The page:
On the plane from Korea back to Rome, Pope Francis said he wants to go to the United States in 2015 for the planned Catholic family meeting. He also said he would like to visit Washington to address Congress, the United Nations in New York and perhaps Mexico as well. Though the Vatican will not confirm it yet, it appears that plans are being laid for it to happen. With three key invitations in the U.S., the pope isn’t likely to miss the opportunity to take the trip, conditions permitting.
“Next year I’d like to go to Philadelphia for the family meeting,” he said. “I was invited by the president of the United States, by the American parliament (or Congress) and the secretary-general of the United Nations, so maybe the three cities together.”
Pope Francis was invited by President Obama to visit the United States, when the President had an audience with him in Rome in March. He was invited by John Boehner, the Jesuit-trained speaker of the House of Representatives to address a joint session of the U.S. Congress. He was also invited by the Secretary General of the United Nations Ban Ki Moon, to address the United Nations.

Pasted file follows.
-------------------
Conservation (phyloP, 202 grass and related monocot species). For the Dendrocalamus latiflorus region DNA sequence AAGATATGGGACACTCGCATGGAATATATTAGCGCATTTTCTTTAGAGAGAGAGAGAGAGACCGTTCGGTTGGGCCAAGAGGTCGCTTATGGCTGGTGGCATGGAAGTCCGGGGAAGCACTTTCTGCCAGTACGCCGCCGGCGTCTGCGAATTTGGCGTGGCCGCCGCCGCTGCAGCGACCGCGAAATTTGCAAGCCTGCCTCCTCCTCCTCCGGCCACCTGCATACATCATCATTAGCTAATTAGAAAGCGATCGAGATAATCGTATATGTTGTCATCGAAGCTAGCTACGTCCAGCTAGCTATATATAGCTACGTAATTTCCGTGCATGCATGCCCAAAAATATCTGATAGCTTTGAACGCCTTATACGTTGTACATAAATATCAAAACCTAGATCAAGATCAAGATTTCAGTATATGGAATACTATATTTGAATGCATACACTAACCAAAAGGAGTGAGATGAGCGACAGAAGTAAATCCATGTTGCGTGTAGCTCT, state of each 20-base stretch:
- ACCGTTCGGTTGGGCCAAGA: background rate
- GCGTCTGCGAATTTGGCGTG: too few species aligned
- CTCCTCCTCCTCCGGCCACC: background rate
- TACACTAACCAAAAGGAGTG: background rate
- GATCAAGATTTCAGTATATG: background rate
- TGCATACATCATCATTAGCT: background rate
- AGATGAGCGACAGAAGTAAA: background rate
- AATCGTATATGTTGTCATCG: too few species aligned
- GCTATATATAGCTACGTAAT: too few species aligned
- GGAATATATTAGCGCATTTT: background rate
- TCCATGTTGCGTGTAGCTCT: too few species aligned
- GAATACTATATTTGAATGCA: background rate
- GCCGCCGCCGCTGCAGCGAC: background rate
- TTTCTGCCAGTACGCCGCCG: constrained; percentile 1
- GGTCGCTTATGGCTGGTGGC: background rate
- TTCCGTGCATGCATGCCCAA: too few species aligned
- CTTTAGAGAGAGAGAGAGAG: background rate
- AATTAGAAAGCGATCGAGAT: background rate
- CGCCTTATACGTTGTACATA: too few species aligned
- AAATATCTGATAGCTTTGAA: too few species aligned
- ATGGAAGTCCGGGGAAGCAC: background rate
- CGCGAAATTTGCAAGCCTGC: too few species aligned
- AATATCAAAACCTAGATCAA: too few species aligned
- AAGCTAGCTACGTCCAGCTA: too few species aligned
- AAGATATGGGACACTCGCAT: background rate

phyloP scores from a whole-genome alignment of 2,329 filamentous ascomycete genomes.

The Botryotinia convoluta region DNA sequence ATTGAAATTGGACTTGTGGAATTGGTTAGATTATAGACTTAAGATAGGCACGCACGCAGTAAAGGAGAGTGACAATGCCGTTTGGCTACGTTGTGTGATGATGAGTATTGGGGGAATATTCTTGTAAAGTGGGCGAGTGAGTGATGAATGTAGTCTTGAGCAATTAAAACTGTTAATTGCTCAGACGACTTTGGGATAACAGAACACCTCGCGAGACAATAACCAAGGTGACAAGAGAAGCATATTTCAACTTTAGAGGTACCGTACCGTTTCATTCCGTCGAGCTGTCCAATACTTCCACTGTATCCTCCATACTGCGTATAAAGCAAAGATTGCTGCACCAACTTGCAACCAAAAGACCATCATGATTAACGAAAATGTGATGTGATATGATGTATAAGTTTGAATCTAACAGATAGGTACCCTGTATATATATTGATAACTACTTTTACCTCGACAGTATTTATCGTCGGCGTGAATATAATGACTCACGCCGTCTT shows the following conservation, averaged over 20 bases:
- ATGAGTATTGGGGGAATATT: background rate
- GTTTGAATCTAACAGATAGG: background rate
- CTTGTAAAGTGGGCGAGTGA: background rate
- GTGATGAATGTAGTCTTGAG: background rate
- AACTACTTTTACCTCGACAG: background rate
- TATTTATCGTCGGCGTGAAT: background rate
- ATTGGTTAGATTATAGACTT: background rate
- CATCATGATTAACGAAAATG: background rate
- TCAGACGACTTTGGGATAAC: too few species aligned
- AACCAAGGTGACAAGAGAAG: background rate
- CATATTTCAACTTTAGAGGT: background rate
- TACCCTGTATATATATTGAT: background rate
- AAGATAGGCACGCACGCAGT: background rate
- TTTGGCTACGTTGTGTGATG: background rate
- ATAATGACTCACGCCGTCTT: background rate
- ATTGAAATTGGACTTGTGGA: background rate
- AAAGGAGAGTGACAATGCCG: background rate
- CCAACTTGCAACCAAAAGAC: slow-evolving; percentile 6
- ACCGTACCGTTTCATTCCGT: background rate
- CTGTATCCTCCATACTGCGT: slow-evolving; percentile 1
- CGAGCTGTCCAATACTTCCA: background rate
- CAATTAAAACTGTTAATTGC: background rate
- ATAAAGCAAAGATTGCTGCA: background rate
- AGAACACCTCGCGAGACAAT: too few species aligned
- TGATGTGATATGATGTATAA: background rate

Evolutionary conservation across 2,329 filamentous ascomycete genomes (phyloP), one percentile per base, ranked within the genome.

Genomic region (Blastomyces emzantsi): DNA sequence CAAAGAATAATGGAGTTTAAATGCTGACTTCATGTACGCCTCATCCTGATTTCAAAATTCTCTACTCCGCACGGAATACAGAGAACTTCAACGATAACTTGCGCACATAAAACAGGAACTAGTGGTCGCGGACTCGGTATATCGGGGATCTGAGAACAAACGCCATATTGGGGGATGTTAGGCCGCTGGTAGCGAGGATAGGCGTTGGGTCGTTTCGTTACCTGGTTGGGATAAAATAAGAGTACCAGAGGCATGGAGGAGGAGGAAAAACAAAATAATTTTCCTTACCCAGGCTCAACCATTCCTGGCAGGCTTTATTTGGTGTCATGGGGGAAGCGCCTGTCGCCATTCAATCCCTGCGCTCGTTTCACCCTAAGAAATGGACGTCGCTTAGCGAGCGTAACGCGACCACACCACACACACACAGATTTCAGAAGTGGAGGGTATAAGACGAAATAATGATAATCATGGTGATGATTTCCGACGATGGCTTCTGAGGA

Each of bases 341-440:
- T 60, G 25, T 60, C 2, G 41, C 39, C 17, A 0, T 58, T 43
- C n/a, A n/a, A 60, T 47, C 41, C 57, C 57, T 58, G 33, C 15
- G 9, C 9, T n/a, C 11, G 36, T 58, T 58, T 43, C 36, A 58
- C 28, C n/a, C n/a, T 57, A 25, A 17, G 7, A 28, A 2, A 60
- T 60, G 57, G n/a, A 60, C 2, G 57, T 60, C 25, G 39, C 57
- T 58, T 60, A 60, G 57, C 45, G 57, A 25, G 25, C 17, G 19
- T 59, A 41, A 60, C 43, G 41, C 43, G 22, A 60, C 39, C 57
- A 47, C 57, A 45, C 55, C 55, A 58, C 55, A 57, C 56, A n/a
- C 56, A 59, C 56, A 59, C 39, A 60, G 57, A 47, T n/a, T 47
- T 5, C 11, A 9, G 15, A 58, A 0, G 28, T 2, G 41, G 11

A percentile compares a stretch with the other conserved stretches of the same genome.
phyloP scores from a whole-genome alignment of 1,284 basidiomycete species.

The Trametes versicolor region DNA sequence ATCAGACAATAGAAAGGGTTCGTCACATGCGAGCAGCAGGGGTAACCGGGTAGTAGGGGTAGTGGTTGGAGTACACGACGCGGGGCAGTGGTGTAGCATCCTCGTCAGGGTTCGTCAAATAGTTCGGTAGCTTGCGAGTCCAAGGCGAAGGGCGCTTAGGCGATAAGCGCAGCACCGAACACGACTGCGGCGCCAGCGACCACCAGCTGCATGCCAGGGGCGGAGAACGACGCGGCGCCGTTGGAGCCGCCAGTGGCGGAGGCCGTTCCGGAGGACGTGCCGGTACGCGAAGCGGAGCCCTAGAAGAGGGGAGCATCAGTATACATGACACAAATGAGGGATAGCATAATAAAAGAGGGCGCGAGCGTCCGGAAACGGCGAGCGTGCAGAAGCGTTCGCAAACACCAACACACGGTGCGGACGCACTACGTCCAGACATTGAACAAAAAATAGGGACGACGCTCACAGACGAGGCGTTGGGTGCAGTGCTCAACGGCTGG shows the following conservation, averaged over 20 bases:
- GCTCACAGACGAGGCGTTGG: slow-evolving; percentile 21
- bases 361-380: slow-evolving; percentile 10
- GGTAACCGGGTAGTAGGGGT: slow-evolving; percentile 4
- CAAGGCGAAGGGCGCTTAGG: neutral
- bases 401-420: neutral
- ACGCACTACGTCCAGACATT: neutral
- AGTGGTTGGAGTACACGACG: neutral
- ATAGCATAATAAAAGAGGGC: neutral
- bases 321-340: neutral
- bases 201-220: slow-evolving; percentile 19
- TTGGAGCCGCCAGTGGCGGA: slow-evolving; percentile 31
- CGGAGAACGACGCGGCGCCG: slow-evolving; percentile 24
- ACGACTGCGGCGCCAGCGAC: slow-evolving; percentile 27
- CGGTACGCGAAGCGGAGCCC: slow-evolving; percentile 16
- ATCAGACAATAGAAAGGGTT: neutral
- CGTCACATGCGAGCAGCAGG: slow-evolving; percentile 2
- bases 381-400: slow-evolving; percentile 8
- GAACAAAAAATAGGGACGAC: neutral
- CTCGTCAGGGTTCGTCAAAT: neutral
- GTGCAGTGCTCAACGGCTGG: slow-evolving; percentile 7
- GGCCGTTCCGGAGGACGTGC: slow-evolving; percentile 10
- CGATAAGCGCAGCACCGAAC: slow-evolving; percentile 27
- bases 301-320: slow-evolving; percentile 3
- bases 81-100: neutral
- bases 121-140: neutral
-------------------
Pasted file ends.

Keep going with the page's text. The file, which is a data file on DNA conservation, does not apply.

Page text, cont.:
Two of the U.S. cities represent the power centers of U.S. politics and global politics, while the third, Philadelphia, will host the Catholic family meeting, which is closely linked to Sunday promotion and observance. Marriage and Sabbath were linked at creation. Therefore, in order to undermine the Sabbath, the Catholic Church must link marriage and family life to Sunday observance. The meeting in Philadelphia, Washington and New York will certainly strengthen papal influence in all three arenas.
“… and all the world wondered after the beast.” Revelation 13:3
“The Protestants of the United States will be foremost in stretching their hands across the gulf to grasp the hand of spiritualism; they will reach over the abyss to clasp hands with the Roman power; and under the influence of this threefold union, this country will follow in the steps of Rome in trampling on the rights of conscience.” Great Controversy, page 588